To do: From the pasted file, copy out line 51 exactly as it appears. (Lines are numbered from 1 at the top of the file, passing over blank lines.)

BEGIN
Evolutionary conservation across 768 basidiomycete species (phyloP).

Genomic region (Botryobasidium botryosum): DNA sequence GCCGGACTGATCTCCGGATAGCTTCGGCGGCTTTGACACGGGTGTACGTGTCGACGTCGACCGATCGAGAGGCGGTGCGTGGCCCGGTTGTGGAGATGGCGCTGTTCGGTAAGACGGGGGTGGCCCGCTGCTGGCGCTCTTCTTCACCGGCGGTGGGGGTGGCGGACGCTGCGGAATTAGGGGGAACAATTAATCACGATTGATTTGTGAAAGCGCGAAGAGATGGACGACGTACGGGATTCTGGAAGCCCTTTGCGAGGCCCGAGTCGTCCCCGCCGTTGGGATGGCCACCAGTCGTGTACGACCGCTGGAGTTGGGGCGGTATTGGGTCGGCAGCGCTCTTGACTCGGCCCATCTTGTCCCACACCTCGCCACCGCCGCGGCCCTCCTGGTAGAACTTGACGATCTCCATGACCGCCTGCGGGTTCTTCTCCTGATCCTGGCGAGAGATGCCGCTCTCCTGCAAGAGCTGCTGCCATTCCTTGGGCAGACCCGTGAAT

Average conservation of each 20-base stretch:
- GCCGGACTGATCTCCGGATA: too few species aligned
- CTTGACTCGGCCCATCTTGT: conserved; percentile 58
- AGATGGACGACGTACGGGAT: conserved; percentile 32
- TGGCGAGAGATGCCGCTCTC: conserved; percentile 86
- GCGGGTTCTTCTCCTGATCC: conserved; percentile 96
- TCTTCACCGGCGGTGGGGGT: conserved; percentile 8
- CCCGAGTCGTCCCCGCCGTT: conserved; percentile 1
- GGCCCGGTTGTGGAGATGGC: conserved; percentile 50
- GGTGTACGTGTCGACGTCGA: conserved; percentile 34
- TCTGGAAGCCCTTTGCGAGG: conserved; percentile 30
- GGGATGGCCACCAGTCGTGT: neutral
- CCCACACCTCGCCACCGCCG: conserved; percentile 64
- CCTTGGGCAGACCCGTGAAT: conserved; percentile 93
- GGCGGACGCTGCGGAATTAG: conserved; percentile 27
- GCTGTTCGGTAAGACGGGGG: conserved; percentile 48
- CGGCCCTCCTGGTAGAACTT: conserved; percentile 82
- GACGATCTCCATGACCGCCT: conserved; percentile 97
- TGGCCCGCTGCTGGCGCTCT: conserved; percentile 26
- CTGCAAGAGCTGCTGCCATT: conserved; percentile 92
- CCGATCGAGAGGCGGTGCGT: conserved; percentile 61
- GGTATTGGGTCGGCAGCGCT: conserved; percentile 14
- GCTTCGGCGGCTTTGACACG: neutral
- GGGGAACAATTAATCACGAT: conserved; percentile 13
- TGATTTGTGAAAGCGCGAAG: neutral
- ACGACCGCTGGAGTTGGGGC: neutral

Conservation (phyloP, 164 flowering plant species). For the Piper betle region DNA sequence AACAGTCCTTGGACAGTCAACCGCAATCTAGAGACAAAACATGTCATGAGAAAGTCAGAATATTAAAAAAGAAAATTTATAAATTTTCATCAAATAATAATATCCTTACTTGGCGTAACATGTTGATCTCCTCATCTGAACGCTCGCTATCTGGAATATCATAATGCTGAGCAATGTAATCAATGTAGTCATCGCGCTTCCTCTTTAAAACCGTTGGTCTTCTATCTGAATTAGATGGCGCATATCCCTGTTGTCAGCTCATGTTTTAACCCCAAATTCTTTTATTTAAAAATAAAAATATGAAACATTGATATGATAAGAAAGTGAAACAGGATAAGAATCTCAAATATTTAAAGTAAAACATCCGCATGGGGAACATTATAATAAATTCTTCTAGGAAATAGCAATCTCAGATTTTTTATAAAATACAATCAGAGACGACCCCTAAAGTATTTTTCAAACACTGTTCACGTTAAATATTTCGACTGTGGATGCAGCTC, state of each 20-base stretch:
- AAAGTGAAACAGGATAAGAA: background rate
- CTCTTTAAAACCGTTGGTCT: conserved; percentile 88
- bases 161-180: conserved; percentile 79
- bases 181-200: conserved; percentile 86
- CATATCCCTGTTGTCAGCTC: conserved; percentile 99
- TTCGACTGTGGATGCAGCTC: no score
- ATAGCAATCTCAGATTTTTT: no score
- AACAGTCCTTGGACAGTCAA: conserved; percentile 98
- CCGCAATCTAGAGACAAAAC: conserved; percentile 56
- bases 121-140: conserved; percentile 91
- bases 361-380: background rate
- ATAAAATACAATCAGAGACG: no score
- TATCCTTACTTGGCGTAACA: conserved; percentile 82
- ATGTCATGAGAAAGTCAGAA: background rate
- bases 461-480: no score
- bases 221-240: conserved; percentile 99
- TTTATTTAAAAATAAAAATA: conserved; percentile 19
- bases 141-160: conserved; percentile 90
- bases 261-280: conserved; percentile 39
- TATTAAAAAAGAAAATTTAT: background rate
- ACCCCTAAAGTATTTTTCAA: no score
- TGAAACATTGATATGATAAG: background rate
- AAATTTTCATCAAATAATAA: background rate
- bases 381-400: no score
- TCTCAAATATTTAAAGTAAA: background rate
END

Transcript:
- TGAAACATTGATATGATAAG: background rate